A tale of two ‘gross profit’ definitions and how they could wipe out your perceived claim cover

A TALE OF TWO ‘GROSS PROFIT’ DEFINITIONS AND HOW THEY COULD WIPE OUT YOUR PERCEIVED CLAIM COVER

By Richard Willis, Managing Director, Willis Insurance and Risk Management

Gross profit. The profit a company makes after subtracting the costs of goods sold from total sales revenue.

Correct…. When referring to the term in a financial context.

However, in the insurance industry ‘gross profit’ includes additional expenditure such as wage roll.

It is officially defined by the amount which the sum of the turnover and the amounts of the closing stock and work in progress shall exceed the sum of the amounts of the opening stock and work in progress and the amount of the Uninsured Working Expenses including wage roll. These can include purchases (net of discounts) or bad debts.

As a type of Business Interruption Insurance, Gross Profit Insurance essentially aims to bring the insured company back to where it would have been financially had the insurable event not occurred. The Policy covers losses experienced by a company unable to function as it should throughout the pre-defined timeframe required for the company to rebuild or repair its premises.

Unfortunately, companies often think they have this type of Business Interruption Insurance but are then surprised when a crisis occurs and they discover their level of cover or indemnity period is inadequate to cover costs or losses. This can be due to underinsurance, failure to review or even the wrong type or lack of cover. Needless to say this can spell disaster when the amount that can be claimed is insufficient to cover a loss.

One of the most frequent causes of confusion over cover level is that the sum insured is insufficient due to a misunderstanding of how to actually calculate the correct figure. This isn’t helped by the differing definitions of ‘gross profit’ as understood by the finance world and the insurance industry.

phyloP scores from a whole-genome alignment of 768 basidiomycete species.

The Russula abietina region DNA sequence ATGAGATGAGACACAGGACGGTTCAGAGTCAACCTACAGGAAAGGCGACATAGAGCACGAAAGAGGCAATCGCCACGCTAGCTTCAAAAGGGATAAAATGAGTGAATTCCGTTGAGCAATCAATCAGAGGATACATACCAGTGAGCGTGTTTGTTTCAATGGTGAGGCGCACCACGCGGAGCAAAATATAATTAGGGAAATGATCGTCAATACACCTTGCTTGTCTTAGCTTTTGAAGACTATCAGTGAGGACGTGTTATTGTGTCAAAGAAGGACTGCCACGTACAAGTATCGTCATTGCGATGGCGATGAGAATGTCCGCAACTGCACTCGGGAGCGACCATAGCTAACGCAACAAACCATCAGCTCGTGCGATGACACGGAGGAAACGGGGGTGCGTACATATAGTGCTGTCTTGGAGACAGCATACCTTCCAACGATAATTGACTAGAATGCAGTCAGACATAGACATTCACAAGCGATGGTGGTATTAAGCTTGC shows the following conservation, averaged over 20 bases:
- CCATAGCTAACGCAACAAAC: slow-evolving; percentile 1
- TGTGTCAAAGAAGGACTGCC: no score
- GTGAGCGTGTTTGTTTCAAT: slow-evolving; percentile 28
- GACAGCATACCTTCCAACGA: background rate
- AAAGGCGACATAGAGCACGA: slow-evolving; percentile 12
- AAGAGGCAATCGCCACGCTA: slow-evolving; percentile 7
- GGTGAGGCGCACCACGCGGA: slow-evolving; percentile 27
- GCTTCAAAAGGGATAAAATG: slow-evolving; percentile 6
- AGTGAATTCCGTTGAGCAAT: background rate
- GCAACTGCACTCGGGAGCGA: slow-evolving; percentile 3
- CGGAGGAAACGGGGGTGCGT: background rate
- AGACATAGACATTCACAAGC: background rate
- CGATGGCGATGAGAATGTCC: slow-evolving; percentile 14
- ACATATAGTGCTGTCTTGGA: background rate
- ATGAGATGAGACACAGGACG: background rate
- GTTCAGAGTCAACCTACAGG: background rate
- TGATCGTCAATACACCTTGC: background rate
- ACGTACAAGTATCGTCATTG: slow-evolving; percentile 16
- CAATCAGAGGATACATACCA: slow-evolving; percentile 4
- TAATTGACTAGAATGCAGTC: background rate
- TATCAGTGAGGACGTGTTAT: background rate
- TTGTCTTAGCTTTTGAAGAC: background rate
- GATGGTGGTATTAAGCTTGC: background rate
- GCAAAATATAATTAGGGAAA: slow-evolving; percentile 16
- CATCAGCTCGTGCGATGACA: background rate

A 2016/2017 survey conducted by Chartered Institute of Loss Adjusters revealed that 44% of Business Interruption Insurance policies had inadequate sums insured, with an average shortfall of almost 45%. A concerning statistic considering no business, no matter the size or industry, is immune to risk.

The catastrophic blaze within Belfast’s Bank Buildings, occupied by Primark, has brought to the fore the absolute need for businesses to ensure they have the correct level of insurance.

Since the building was sadly destroyed at the end of August, Primark has revealed that the replacement cost of the building and resulting business interruption is insured.

In similar cases, it can take six months to obtain planning permission alone, and coupled with demolition and redesign, a 12-month indemnity period can be severely inadequate to get the business back to the turnover/profit position that it previously enjoyed.

Business Interruption policies should be a key component of any insurance protection to cover both loss of income and additional expenses incurred through any temporary interruption caused by an insured incident.

With many different options and types of cover available, it can be a minefield for businesses to navigate and this is why seeking professional advice on the matter with a reputable broker is vital. If the cover is not tailored to your business specifically, even taking inflation and anticipated growth during the indemnity period into account, things can go very wrong when a claim is required.

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